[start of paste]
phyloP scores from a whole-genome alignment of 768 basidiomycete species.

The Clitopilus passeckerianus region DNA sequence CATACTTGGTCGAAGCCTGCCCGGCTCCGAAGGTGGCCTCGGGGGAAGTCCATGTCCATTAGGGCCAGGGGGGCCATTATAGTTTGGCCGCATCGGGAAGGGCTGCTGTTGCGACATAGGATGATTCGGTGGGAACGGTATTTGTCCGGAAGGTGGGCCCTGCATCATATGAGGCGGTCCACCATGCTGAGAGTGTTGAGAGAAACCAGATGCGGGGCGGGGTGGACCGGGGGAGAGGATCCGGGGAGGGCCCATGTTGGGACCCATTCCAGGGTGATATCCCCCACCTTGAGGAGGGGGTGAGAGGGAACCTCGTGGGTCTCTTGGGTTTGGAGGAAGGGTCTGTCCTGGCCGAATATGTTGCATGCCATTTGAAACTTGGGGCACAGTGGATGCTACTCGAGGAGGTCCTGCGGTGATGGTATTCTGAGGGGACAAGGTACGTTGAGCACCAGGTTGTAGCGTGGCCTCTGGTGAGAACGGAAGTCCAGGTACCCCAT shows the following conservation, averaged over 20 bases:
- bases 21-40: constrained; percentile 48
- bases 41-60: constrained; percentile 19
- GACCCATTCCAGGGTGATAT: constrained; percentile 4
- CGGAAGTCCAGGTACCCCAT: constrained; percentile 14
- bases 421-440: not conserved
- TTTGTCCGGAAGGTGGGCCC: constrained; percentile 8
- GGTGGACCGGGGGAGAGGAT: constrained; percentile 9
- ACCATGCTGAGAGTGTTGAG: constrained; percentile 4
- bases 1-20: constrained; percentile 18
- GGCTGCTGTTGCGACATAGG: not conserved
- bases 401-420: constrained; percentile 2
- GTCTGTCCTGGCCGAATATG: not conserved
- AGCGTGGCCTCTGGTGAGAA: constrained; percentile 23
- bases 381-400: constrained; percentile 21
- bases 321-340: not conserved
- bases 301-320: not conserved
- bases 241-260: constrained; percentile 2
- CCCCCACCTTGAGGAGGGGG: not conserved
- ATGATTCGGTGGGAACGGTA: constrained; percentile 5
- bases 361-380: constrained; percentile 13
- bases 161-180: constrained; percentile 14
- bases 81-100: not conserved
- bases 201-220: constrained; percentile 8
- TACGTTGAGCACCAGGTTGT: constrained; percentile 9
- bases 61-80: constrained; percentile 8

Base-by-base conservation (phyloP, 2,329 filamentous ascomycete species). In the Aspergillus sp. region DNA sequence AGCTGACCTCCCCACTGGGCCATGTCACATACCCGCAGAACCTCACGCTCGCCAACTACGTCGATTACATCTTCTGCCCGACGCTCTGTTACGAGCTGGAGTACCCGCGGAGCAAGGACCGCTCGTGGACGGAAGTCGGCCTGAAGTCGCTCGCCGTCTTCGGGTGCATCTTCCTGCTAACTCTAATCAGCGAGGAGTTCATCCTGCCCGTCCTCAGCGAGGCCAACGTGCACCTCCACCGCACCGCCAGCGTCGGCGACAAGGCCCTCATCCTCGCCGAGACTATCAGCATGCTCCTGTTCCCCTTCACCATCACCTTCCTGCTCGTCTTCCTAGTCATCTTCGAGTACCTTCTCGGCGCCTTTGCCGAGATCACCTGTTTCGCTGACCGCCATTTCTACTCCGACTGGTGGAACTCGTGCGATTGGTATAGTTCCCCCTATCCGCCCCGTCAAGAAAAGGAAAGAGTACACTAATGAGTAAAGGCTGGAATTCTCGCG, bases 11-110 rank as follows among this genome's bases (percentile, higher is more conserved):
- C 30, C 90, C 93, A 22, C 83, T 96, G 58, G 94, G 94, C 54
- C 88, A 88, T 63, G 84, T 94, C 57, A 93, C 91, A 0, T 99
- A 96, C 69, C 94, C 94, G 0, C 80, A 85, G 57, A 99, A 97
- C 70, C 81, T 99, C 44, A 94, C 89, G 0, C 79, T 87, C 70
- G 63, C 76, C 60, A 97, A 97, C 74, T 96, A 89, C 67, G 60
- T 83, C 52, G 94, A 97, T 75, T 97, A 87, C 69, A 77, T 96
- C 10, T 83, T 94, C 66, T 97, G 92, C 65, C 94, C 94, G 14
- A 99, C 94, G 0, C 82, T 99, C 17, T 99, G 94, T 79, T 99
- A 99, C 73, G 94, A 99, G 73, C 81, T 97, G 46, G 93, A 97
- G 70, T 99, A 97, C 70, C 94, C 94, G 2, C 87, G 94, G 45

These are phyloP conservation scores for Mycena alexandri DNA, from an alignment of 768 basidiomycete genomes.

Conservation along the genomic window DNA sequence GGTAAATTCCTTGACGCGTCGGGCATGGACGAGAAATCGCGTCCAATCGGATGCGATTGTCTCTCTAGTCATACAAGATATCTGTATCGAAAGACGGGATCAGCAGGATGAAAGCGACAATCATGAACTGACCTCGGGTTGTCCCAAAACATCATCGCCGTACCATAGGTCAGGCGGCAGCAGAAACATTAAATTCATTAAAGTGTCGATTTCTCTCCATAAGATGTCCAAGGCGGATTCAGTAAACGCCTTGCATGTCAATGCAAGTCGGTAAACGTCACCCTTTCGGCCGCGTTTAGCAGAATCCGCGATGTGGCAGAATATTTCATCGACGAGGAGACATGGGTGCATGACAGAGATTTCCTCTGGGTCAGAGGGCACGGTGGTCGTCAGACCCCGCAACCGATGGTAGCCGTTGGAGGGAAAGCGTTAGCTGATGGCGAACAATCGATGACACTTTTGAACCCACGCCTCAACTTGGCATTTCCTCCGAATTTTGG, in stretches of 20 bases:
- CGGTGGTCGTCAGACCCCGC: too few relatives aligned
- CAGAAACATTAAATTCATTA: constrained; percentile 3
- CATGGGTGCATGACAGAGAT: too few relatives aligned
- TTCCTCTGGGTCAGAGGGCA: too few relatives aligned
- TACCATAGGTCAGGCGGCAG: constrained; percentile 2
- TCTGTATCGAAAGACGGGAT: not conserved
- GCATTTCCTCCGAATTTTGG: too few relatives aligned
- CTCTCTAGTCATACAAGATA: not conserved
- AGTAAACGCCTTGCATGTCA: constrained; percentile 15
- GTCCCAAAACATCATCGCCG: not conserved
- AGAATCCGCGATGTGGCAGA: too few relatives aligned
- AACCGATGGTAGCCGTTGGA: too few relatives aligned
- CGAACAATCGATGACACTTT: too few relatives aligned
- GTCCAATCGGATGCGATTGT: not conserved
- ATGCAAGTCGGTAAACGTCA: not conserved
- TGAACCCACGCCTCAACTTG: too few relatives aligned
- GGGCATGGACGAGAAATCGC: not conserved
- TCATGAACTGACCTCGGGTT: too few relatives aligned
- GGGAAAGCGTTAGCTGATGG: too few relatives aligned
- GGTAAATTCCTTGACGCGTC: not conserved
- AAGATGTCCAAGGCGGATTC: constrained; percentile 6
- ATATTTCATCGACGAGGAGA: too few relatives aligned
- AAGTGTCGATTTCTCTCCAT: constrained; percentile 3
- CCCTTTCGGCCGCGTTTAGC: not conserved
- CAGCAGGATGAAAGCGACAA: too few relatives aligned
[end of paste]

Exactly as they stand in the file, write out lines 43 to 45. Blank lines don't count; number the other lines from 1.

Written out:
- CATGGGTGCATGACAGAGAT: too few relatives aligned
- TTCCTCTGGGTCAGAGGGCA: too few relatives aligned
- TACCATAGGTCAGGCGGCAG: constrained; percentile 2